Before I answer this question, I want to mention the differences between a dietitian and a nutritionist. "Nutritionist" is a blanket term. There is no regulation regarding its use (unfortunate, because I happen to like the word better). As such, anyone may call his/herself a nutritionist, whether knowledgeable about nutrition or not.
In contrast, a registered dietitians (RDs) have spent years studying biology, chemistry, clinical nutrition and food science, and are required to pass a national exam administered by the American Dietetic Association. Throughout their careers, RDs are required to accrue continuing education credits in order to keep up to date with the latest nutrition advancements. Someone with a Masters degree in nutrition has likely received additional training in clinical nutrition, research interpretation/evaluation and behavioral theory.
- Prevention of Disease. Visit a dietitian for a general nutrition check-in. Are you eating as well as you think you are? Are you bored with your food? Can't decipher nutrition labels and health claims? A dietitian can help you sort fact from fiction and identify ways to improve (and inspire) your diet and lifestyle. You can't change your genetic susceptibility to illnesses such as diabetes, heart disease and cancer, but you can give yourself a better chance at beating the odds.
- Support during Disease. Visit a dietitian if you are diagnosed with a medical condition, especially:
- Diabetes or insulin resistance (may be called "prediabetes")
- High Cholesterol or Heart Disease
- Kidney disease
- Liver disease
- Food Allergies
- Any Gastrointestinal-related disorder, including GERD, gastritis, ulcerative colitis, Crohn's disease, irritable bowel syndrome and many more.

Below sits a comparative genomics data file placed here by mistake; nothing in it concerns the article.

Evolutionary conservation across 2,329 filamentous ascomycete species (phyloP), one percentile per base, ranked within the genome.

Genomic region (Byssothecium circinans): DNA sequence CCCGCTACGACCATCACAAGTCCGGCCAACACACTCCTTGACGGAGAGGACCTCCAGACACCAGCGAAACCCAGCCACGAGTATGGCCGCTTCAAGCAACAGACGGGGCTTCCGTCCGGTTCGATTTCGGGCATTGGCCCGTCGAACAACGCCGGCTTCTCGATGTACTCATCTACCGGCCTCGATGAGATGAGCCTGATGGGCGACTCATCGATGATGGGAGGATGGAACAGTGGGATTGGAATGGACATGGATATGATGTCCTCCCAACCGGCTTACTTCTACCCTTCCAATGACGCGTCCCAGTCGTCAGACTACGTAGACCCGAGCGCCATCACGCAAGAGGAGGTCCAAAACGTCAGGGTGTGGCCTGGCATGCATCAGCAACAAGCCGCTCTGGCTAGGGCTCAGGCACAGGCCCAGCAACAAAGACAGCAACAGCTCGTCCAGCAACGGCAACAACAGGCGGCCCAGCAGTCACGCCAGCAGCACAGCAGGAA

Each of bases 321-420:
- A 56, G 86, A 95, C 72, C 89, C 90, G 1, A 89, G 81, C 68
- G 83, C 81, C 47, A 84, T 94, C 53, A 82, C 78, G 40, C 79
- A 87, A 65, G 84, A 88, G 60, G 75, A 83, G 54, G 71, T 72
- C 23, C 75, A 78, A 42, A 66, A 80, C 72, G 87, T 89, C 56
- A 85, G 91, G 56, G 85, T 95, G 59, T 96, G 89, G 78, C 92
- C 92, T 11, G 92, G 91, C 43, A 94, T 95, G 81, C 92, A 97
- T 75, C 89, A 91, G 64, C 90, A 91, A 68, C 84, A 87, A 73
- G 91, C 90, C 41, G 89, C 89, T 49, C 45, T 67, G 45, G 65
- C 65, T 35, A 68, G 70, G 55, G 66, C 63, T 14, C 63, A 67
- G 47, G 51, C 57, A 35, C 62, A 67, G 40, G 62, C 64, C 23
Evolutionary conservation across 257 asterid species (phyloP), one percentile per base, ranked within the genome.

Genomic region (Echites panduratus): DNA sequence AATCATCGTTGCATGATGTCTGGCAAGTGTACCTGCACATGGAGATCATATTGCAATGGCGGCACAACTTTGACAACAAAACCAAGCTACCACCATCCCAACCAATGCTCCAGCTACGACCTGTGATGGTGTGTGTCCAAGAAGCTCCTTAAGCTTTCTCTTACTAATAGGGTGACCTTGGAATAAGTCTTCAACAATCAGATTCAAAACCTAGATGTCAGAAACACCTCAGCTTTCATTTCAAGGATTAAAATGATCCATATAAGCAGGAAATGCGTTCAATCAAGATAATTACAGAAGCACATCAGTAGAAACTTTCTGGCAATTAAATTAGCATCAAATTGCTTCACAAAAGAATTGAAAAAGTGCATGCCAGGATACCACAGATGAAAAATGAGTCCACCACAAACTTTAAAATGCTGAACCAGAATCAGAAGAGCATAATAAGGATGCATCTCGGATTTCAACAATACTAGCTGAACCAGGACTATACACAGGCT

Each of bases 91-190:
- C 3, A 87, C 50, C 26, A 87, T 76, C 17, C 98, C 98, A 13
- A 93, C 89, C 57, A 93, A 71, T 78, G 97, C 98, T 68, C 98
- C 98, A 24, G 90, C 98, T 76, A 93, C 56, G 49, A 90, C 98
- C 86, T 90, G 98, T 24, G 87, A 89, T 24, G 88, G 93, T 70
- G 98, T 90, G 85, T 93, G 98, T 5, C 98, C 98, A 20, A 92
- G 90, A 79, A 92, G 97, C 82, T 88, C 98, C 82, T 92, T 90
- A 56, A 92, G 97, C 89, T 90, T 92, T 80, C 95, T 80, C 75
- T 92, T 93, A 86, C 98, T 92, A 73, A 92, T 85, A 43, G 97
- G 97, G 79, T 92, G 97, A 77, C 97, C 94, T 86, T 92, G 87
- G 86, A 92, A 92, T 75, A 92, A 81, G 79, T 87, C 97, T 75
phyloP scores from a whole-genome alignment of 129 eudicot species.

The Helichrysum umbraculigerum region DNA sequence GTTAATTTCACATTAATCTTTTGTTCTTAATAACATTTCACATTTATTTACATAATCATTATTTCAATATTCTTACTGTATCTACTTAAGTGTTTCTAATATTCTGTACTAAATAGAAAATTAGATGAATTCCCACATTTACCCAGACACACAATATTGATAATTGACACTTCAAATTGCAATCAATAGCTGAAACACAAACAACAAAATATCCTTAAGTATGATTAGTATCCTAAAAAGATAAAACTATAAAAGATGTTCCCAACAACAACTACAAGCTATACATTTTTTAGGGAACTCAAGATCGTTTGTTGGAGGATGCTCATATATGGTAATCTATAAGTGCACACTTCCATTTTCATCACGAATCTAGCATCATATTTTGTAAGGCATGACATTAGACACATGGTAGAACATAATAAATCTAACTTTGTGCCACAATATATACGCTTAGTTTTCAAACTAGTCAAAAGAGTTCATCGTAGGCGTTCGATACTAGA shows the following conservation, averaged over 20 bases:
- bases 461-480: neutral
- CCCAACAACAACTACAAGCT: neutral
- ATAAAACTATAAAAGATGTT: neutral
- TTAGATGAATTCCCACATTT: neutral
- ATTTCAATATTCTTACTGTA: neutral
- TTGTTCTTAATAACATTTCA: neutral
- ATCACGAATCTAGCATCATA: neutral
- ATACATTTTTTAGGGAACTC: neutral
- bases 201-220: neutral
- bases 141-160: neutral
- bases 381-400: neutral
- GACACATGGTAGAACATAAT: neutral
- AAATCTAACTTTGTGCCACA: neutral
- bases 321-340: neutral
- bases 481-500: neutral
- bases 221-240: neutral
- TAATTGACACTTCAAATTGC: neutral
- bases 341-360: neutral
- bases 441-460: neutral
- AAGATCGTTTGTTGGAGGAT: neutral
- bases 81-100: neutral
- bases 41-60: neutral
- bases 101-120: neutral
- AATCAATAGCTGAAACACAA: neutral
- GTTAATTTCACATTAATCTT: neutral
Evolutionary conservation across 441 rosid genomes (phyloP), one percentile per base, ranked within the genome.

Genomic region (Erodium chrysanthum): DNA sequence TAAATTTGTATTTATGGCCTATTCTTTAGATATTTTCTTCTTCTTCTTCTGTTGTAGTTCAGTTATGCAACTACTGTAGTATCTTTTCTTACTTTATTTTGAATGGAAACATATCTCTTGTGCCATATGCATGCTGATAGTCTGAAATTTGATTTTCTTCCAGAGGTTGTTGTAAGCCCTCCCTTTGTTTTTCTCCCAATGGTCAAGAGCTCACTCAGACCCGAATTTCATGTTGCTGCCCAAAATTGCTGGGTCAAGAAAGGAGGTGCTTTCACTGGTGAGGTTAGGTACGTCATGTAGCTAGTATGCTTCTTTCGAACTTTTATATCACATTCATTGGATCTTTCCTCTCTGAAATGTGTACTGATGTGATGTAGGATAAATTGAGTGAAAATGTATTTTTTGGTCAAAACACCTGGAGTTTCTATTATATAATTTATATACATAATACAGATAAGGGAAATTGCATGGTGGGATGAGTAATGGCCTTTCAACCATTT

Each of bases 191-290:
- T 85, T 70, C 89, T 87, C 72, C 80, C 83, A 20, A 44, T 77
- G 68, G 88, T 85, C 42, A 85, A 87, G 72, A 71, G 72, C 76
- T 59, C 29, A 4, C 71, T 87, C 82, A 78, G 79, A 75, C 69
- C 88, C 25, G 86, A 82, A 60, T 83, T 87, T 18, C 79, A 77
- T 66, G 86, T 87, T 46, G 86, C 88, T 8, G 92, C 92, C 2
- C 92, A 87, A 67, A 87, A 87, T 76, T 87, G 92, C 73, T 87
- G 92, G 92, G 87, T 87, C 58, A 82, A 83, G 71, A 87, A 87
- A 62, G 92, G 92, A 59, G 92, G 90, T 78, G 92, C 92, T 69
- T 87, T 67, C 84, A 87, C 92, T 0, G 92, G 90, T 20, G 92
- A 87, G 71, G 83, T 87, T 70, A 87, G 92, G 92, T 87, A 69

- Pregnancy (before, during and after).
- Weight Loss. Sure, you might know generally what you need to do, but meeting with a dietitian, having s/he perform a diet analysis can be very helpful. Continuing to meet occasionally will help keep you on the right track. This is true of any medical condition requiring nutrition and lifestyle changes.
- Family Nutrition. There are dietitians who specialize in pediatric and family nutrition. Everyone's heard the stories about kids who only eat beige foods...
- Disordered Eating. Ideally, treatment of eating disorders should take a multidisciplinary approach and include - at a minimum - a physician, a dietitian and a mental health professional (psychiatrist or psychologist).
- Sports and Fitness. A sports dietitian will help you maximize the benefits from your fitness training. Ensure that your physical efforts are supported by the appropriate nutrition strategies.
- Supplement Confusion. Unlike drugs, there is little regulation of supplements. What is safe? What really works? What the heck do those claims mean, like "supports healthy cholesterol levels"? A dietitian has the knowledge and resources to help you sort it through.
Hope this is of some help, and thanks for the question!
P.S. Either spelling (dietitian or dietician) is correct, but dietitian is most commonly used, and is the choice of the American Dietetic Association.